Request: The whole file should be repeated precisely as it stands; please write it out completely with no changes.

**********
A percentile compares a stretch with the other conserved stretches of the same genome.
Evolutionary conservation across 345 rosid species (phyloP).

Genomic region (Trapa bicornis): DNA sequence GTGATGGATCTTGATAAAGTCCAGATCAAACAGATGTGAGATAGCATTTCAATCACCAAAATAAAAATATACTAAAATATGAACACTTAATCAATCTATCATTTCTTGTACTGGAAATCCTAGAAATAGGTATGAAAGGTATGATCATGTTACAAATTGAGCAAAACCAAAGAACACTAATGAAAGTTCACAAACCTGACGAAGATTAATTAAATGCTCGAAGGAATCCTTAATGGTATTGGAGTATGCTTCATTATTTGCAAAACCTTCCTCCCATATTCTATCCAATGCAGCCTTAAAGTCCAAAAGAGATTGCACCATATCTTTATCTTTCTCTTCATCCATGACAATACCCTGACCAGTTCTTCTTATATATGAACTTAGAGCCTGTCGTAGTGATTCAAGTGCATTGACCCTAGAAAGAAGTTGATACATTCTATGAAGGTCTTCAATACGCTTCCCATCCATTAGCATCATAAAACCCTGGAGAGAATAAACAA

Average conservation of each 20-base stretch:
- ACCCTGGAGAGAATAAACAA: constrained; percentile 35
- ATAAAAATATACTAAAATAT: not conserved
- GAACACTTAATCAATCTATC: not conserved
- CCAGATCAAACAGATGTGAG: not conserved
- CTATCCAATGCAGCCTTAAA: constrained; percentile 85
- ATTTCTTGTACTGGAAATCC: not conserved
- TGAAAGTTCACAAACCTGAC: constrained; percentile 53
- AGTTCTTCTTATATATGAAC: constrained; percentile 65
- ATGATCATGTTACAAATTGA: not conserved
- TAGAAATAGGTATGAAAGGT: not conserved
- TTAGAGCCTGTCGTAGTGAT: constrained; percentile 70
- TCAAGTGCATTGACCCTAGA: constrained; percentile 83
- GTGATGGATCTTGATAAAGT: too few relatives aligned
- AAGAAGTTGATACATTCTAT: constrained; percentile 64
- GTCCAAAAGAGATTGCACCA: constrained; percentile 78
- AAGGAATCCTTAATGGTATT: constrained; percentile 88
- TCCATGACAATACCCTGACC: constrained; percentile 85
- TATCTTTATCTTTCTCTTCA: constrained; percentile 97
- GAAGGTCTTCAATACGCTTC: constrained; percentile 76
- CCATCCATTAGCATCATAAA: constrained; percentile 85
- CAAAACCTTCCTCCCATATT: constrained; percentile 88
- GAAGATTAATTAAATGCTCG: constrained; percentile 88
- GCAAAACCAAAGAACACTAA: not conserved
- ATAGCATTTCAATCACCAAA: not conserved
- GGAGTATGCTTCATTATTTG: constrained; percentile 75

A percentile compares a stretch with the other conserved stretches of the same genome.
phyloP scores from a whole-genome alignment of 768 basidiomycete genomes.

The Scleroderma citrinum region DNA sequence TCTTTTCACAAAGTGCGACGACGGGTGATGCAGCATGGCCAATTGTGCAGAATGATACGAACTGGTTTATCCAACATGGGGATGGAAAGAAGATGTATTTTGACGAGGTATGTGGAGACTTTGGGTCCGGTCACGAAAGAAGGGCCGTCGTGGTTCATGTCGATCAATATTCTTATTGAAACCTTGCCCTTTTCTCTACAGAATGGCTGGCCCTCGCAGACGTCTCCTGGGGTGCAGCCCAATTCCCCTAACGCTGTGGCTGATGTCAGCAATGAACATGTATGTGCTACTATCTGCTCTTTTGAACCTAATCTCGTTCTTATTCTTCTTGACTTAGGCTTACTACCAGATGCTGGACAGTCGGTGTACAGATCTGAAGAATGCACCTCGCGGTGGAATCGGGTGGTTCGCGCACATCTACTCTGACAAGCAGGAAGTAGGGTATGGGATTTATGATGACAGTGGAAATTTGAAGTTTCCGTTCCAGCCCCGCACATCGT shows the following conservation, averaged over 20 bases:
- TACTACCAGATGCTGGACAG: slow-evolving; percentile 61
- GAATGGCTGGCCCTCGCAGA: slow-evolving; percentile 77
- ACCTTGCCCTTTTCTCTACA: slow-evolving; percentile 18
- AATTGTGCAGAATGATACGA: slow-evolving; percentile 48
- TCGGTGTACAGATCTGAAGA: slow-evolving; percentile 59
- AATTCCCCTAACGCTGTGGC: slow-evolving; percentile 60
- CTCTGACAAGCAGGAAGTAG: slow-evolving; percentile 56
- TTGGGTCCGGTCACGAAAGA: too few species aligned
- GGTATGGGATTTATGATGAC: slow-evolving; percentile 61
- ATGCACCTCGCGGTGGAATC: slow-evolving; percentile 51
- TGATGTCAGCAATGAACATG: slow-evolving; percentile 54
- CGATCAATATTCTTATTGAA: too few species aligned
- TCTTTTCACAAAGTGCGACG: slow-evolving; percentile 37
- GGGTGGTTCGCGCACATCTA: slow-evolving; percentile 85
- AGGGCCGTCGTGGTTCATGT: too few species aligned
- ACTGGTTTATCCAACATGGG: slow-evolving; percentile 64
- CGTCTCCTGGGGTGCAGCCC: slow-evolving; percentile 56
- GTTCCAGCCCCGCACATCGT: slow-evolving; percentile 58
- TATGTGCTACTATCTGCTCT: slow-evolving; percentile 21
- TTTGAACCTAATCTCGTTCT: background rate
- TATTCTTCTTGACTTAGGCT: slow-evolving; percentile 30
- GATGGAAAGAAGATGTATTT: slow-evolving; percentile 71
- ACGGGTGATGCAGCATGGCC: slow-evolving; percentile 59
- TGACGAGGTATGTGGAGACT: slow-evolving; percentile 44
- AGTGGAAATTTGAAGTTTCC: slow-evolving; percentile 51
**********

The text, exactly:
A percentile compares a stretch with the other conserved stretches of the same genome.
Evolutionary conservation across 345 rosid species (phyloP).

Genomic region (Trapa bicornis): DNA sequence GTGATGGATCTTGATAAAGTCCAGATCAAACAGATGTGAGATAGCATTTCAATCACCAAAATAAAAATATACTAAAATATGAACACTTAATCAATCTATCATTTCTTGTACTGGAAATCCTAGAAATAGGTATGAAAGGTATGATCATGTTACAAATTGAGCAAAACCAAAGAACACTAATGAAAGTTCACAAACCTGACGAAGATTAATTAAATGCTCGAAGGAATCCTTAATGGTATTGGAGTATGCTTCATTATTTGCAAAACCTTCCTCCCATATTCTATCCAATGCAGCCTTAAAGTCCAAAAGAGATTGCACCATATCTTTATCTTTCTCTTCATCCATGACAATACCCTGACCAGTTCTTCTTATATATGAACTTAGAGCCTGTCGTAGTGATTCAAGTGCATTGACCCTAGAAAGAAGTTGATACATTCTATGAAGGTCTTCAATACGCTTCCCATCCATTAGCATCATAAAACCCTGGAGAGAATAAACAA

Average conservation of each 20-base stretch:
- ACCCTGGAGAGAATAAACAA: constrained; percentile 35
- ATAAAAATATACTAAAATAT: not conserved
- GAACACTTAATCAATCTATC: not conserved
- CCAGATCAAACAGATGTGAG: not conserved
- CTATCCAATGCAGCCTTAAA: constrained; percentile 85
- ATTTCTTGTACTGGAAATCC: not conserved
- TGAAAGTTCACAAACCTGAC: constrained; percentile 53
- AGTTCTTCTTATATATGAAC: constrained; percentile 65
- ATGATCATGTTACAAATTGA: not conserved
- TAGAAATAGGTATGAAAGGT: not conserved
- TTAGAGCCTGTCGTAGTGAT: constrained; percentile 70
- TCAAGTGCATTGACCCTAGA: constrained; percentile 83
- GTGATGGATCTTGATAAAGT: too few relatives aligned
- AAGAAGTTGATACATTCTAT: constrained; percentile 64
- GTCCAAAAGAGATTGCACCA: constrained; percentile 78
- AAGGAATCCTTAATGGTATT: constrained; percentile 88
- TCCATGACAATACCCTGACC: constrained; percentile 85
- TATCTTTATCTTTCTCTTCA: constrained; percentile 97
- GAAGGTCTTCAATACGCTTC: constrained; percentile 76
- CCATCCATTAGCATCATAAA: constrained; percentile 85
- CAAAACCTTCCTCCCATATT: constrained; percentile 88
- GAAGATTAATTAAATGCTCG: constrained; percentile 88
- GCAAAACCAAAGAACACTAA: not conserved
- ATAGCATTTCAATCACCAAA: not conserved
- GGAGTATGCTTCATTATTTG: constrained; percentile 75

A percentile compares a stretch with the other conserved stretches of the same genome.
phyloP scores from a whole-genome alignment of 768 basidiomycete genomes.

The Scleroderma citrinum region DNA sequence TCTTTTCACAAAGTGCGACGACGGGTGATGCAGCATGGCCAATTGTGCAGAATGATACGAACTGGTTTATCCAACATGGGGATGGAAAGAAGATGTATTTTGACGAGGTATGTGGAGACTTTGGGTCCGGTCACGAAAGAAGGGCCGTCGTGGTTCATGTCGATCAATATTCTTATTGAAACCTTGCCCTTTTCTCTACAGAATGGCTGGCCCTCGCAGACGTCTCCTGGGGTGCAGCCCAATTCCCCTAACGCTGTGGCTGATGTCAGCAATGAACATGTATGTGCTACTATCTGCTCTTTTGAACCTAATCTCGTTCTTATTCTTCTTGACTTAGGCTTACTACCAGATGCTGGACAGTCGGTGTACAGATCTGAAGAATGCACCTCGCGGTGGAATCGGGTGGTTCGCGCACATCTACTCTGACAAGCAGGAAGTAGGGTATGGGATTTATGATGACAGTGGAAATTTGAAGTTTCCGTTCCAGCCCCGCACATCGT shows the following conservation, averaged over 20 bases:
- TACTACCAGATGCTGGACAG: slow-evolving; percentile 61
- GAATGGCTGGCCCTCGCAGA: slow-evolving; percentile 77
- ACCTTGCCCTTTTCTCTACA: slow-evolving; percentile 18
- AATTGTGCAGAATGATACGA: slow-evolving; percentile 48
- TCGGTGTACAGATCTGAAGA: slow-evolving; percentile 59
- AATTCCCCTAACGCTGTGGC: slow-evolving; percentile 60
- CTCTGACAAGCAGGAAGTAG: slow-evolving; percentile 56
- TTGGGTCCGGTCACGAAAGA: too few species aligned
- GGTATGGGATTTATGATGAC: slow-evolving; percentile 61
- ATGCACCTCGCGGTGGAATC: slow-evolving; percentile 51
- TGATGTCAGCAATGAACATG: slow-evolving; percentile 54
- CGATCAATATTCTTATTGAA: too few species aligned
- TCTTTTCACAAAGTGCGACG: slow-evolving; percentile 37
- GGGTGGTTCGCGCACATCTA: slow-evolving; percentile 85
- AGGGCCGTCGTGGTTCATGT: too few species aligned
- ACTGGTTTATCCAACATGGG: slow-evolving; percentile 64
- CGTCTCCTGGGGTGCAGCCC: slow-evolving; percentile 56
- GTTCCAGCCCCGCACATCGT: slow-evolving; percentile 58
- TATGTGCTACTATCTGCTCT: slow-evolving; percentile 21
- TTTGAACCTAATCTCGTTCT: background rate
- TATTCTTCTTGACTTAGGCT: slow-evolving; percentile 30
- GATGGAAAGAAGATGTATTT: slow-evolving; percentile 71
- ACGGGTGATGCAGCATGGCC: slow-evolving; percentile 59
- TGACGAGGTATGTGGAGACT: slow-evolving; percentile 44
- AGTGGAAATTTGAAGTTTCC: slow-evolving; percentile 51